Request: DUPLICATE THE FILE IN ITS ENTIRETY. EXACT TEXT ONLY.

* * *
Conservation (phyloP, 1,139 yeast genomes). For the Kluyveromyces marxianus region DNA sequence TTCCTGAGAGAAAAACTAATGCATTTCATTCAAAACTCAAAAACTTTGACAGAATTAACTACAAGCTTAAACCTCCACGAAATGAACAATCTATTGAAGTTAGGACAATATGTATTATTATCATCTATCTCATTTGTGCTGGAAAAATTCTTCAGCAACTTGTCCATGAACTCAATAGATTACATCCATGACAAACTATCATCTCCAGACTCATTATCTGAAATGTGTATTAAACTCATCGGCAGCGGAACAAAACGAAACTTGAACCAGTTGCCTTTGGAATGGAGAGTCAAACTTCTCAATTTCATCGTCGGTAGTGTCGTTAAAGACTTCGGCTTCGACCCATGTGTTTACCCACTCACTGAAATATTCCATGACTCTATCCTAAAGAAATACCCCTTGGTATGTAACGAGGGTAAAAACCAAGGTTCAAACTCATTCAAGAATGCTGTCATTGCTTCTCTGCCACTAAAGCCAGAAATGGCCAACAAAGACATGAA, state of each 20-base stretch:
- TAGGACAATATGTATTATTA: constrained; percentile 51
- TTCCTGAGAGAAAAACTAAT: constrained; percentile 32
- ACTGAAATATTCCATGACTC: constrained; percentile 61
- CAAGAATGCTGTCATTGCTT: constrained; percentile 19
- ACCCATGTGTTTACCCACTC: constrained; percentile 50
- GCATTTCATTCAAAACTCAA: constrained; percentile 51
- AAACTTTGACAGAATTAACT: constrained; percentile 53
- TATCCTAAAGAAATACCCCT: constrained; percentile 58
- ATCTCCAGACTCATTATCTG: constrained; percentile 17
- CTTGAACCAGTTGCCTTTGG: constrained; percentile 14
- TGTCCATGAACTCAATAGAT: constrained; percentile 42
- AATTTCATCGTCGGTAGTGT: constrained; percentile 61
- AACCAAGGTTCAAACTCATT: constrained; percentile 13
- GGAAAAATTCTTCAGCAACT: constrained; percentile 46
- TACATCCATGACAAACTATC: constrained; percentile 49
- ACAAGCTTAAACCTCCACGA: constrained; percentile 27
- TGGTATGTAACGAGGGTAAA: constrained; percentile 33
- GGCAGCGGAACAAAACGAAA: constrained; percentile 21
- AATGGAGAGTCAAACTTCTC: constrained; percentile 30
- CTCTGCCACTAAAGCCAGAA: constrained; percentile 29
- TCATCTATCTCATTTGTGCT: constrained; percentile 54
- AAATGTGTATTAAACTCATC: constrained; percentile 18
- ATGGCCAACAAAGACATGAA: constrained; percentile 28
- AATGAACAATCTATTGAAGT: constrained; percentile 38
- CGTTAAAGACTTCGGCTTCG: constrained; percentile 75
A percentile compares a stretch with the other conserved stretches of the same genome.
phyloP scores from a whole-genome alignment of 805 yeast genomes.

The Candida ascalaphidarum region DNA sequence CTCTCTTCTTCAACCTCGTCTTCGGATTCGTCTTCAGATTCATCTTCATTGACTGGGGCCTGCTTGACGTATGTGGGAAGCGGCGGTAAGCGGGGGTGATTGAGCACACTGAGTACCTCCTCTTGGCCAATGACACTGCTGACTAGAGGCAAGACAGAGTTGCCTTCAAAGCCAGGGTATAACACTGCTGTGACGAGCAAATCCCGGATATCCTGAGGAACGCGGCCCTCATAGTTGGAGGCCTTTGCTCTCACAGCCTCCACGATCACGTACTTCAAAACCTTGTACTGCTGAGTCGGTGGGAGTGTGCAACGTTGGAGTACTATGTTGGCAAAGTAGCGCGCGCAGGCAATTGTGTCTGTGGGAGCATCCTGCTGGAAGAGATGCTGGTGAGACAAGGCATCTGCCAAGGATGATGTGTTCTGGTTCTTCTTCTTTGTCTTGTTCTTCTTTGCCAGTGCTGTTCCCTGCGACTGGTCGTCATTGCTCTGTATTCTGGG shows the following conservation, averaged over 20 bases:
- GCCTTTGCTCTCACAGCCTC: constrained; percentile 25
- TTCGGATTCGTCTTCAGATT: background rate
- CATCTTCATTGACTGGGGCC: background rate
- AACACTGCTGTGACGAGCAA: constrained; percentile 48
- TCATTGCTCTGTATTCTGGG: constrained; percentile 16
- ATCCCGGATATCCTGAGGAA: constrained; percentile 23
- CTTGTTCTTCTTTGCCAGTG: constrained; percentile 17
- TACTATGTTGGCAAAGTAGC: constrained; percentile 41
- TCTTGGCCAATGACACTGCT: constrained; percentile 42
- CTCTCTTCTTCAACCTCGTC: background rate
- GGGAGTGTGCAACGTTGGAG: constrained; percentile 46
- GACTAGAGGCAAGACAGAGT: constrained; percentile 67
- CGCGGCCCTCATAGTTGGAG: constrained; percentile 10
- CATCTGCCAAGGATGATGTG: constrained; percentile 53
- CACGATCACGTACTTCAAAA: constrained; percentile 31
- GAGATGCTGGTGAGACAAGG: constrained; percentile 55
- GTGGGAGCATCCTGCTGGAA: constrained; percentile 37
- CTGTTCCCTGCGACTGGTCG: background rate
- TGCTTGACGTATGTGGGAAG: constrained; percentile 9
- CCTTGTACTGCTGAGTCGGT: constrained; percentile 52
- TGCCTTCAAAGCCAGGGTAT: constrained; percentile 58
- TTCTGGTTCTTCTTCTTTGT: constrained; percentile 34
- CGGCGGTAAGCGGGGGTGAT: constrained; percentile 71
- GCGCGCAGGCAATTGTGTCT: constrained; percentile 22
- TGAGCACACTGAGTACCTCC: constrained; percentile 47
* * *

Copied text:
Conservation (phyloP, 1,139 yeast genomes). For the Kluyveromyces marxianus region DNA sequence TTCCTGAGAGAAAAACTAATGCATTTCATTCAAAACTCAAAAACTTTGACAGAATTAACTACAAGCTTAAACCTCCACGAAATGAACAATCTATTGAAGTTAGGACAATATGTATTATTATCATCTATCTCATTTGTGCTGGAAAAATTCTTCAGCAACTTGTCCATGAACTCAATAGATTACATCCATGACAAACTATCATCTCCAGACTCATTATCTGAAATGTGTATTAAACTCATCGGCAGCGGAACAAAACGAAACTTGAACCAGTTGCCTTTGGAATGGAGAGTCAAACTTCTCAATTTCATCGTCGGTAGTGTCGTTAAAGACTTCGGCTTCGACCCATGTGTTTACCCACTCACTGAAATATTCCATGACTCTATCCTAAAGAAATACCCCTTGGTATGTAACGAGGGTAAAAACCAAGGTTCAAACTCATTCAAGAATGCTGTCATTGCTTCTCTGCCACTAAAGCCAGAAATGGCCAACAAAGACATGAA, state of each 20-base stretch:
- TAGGACAATATGTATTATTA: constrained; percentile 51
- TTCCTGAGAGAAAAACTAAT: constrained; percentile 32
- ACTGAAATATTCCATGACTC: constrained; percentile 61
- CAAGAATGCTGTCATTGCTT: constrained; percentile 19
- ACCCATGTGTTTACCCACTC: constrained; percentile 50
- GCATTTCATTCAAAACTCAA: constrained; percentile 51
- AAACTTTGACAGAATTAACT: constrained; percentile 53
- TATCCTAAAGAAATACCCCT: constrained; percentile 58
- ATCTCCAGACTCATTATCTG: constrained; percentile 17
- CTTGAACCAGTTGCCTTTGG: constrained; percentile 14
- TGTCCATGAACTCAATAGAT: constrained; percentile 42
- AATTTCATCGTCGGTAGTGT: constrained; percentile 61
- AACCAAGGTTCAAACTCATT: constrained; percentile 13
- GGAAAAATTCTTCAGCAACT: constrained; percentile 46
- TACATCCATGACAAACTATC: constrained; percentile 49
- ACAAGCTTAAACCTCCACGA: constrained; percentile 27
- TGGTATGTAACGAGGGTAAA: constrained; percentile 33
- GGCAGCGGAACAAAACGAAA: constrained; percentile 21
- AATGGAGAGTCAAACTTCTC: constrained; percentile 30
- CTCTGCCACTAAAGCCAGAA: constrained; percentile 29
- TCATCTATCTCATTTGTGCT: constrained; percentile 54
- AAATGTGTATTAAACTCATC: constrained; percentile 18
- ATGGCCAACAAAGACATGAA: constrained; percentile 28
- AATGAACAATCTATTGAAGT: constrained; percentile 38
- CGTTAAAGACTTCGGCTTCG: constrained; percentile 75
A percentile compares a stretch with the other conserved stretches of the same genome.
phyloP scores from a whole-genome alignment of 805 yeast genomes.

The Candida ascalaphidarum region DNA sequence CTCTCTTCTTCAACCTCGTCTTCGGATTCGTCTTCAGATTCATCTTCATTGACTGGGGCCTGCTTGACGTATGTGGGAAGCGGCGGTAAGCGGGGGTGATTGAGCACACTGAGTACCTCCTCTTGGCCAATGACACTGCTGACTAGAGGCAAGACAGAGTTGCCTTCAAAGCCAGGGTATAACACTGCTGTGACGAGCAAATCCCGGATATCCTGAGGAACGCGGCCCTCATAGTTGGAGGCCTTTGCTCTCACAGCCTCCACGATCACGTACTTCAAAACCTTGTACTGCTGAGTCGGTGGGAGTGTGCAACGTTGGAGTACTATGTTGGCAAAGTAGCGCGCGCAGGCAATTGTGTCTGTGGGAGCATCCTGCTGGAAGAGATGCTGGTGAGACAAGGCATCTGCCAAGGATGATGTGTTCTGGTTCTTCTTCTTTGTCTTGTTCTTCTTTGCCAGTGCTGTTCCCTGCGACTGGTCGTCATTGCTCTGTATTCTGGG shows the following conservation, averaged over 20 bases:
- GCCTTTGCTCTCACAGCCTC: constrained; percentile 25
- TTCGGATTCGTCTTCAGATT: background rate
- CATCTTCATTGACTGGGGCC: background rate
- AACACTGCTGTGACGAGCAA: constrained; percentile 48
- TCATTGCTCTGTATTCTGGG: constrained; percentile 16
- ATCCCGGATATCCTGAGGAA: constrained; percentile 23
- CTTGTTCTTCTTTGCCAGTG: constrained; percentile 17
- TACTATGTTGGCAAAGTAGC: constrained; percentile 41
- TCTTGGCCAATGACACTGCT: constrained; percentile 42
- CTCTCTTCTTCAACCTCGTC: background rate
- GGGAGTGTGCAACGTTGGAG: constrained; percentile 46
- GACTAGAGGCAAGACAGAGT: constrained; percentile 67
- CGCGGCCCTCATAGTTGGAG: constrained; percentile 10
- CATCTGCCAAGGATGATGTG: constrained; percentile 53
- CACGATCACGTACTTCAAAA: constrained; percentile 31
- GAGATGCTGGTGAGACAAGG: constrained; percentile 55
- GTGGGAGCATCCTGCTGGAA: constrained; percentile 37
- CTGTTCCCTGCGACTGGTCG: background rate
- TGCTTGACGTATGTGGGAAG: constrained; percentile 9
- CCTTGTACTGCTGAGTCGGT: constrained; percentile 52
- TGCCTTCAAAGCCAGGGTAT: constrained; percentile 58
- TTCTGGTTCTTCTTCTTTGT: constrained; percentile 34
- CGGCGGTAAGCGGGGGTGAT: constrained; percentile 71
- GCGCGCAGGCAATTGTGTCT: constrained; percentile 22
- TGAGCACACTGAGTACCTCC: constrained; percentile 47